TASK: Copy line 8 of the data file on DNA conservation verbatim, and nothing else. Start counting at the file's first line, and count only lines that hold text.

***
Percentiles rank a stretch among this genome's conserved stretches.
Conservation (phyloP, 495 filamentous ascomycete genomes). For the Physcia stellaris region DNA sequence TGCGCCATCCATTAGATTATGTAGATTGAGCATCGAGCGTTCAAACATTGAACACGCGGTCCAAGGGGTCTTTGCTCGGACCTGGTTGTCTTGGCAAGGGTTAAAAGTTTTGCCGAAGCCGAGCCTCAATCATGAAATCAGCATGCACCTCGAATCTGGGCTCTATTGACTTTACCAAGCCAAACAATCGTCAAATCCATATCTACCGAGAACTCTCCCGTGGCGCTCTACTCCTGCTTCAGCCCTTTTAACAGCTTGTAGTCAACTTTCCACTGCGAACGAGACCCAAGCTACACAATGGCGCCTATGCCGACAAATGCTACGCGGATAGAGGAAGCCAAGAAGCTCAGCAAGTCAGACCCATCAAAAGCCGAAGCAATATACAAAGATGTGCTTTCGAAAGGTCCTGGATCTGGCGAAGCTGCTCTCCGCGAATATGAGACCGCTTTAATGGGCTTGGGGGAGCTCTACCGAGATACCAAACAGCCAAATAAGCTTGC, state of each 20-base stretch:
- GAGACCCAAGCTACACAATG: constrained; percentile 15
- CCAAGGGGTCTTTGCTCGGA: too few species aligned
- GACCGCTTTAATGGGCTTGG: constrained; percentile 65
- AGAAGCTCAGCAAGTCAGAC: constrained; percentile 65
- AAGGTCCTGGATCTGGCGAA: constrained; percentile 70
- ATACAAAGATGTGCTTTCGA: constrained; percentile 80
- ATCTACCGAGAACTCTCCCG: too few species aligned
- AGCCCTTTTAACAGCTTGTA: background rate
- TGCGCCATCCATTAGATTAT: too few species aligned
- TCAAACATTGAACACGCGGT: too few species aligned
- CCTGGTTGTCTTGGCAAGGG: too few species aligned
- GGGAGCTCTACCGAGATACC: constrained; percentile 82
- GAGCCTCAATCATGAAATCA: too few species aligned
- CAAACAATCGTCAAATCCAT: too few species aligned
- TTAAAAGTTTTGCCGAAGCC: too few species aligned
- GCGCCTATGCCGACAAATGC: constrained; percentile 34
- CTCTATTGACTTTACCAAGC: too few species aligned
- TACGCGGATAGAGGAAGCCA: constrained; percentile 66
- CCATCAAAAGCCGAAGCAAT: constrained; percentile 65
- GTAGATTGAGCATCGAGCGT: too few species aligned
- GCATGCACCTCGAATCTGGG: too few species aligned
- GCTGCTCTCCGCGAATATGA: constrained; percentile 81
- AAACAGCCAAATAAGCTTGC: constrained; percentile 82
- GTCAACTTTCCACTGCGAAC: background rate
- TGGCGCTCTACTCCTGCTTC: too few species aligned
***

- ATACAAAGATGTGCTTTCGA: constrained; percentile 80